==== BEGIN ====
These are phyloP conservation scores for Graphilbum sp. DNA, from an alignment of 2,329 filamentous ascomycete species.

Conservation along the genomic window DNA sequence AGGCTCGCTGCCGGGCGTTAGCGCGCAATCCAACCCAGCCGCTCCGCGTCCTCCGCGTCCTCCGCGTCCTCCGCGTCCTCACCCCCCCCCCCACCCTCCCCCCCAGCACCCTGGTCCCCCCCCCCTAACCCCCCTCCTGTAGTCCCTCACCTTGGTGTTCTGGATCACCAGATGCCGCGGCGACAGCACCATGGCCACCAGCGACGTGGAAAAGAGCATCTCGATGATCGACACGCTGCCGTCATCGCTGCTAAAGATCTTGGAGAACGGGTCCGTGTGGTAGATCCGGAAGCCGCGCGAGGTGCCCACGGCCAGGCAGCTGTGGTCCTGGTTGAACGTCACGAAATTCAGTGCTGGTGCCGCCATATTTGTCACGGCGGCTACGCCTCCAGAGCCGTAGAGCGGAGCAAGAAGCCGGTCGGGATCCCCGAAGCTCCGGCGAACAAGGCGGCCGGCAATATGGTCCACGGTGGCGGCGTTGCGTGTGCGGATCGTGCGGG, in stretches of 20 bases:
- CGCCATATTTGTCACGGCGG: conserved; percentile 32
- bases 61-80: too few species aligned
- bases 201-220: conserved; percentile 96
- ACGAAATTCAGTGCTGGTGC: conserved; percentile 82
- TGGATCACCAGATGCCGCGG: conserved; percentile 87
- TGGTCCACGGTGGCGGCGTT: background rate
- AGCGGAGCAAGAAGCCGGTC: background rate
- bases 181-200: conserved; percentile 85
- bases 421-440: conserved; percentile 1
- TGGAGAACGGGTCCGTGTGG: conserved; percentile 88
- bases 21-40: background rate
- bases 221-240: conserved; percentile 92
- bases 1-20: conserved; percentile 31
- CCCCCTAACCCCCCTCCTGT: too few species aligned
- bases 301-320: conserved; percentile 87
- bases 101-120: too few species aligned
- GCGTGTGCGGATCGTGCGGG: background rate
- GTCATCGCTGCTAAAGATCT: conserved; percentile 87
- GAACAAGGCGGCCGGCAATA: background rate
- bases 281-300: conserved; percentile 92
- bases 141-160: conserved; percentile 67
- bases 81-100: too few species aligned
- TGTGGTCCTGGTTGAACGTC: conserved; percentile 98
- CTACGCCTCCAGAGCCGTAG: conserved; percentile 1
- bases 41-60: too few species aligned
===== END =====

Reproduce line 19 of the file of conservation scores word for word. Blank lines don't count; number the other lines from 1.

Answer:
- GCGTGTGCGGATCGTGCGGG: background rate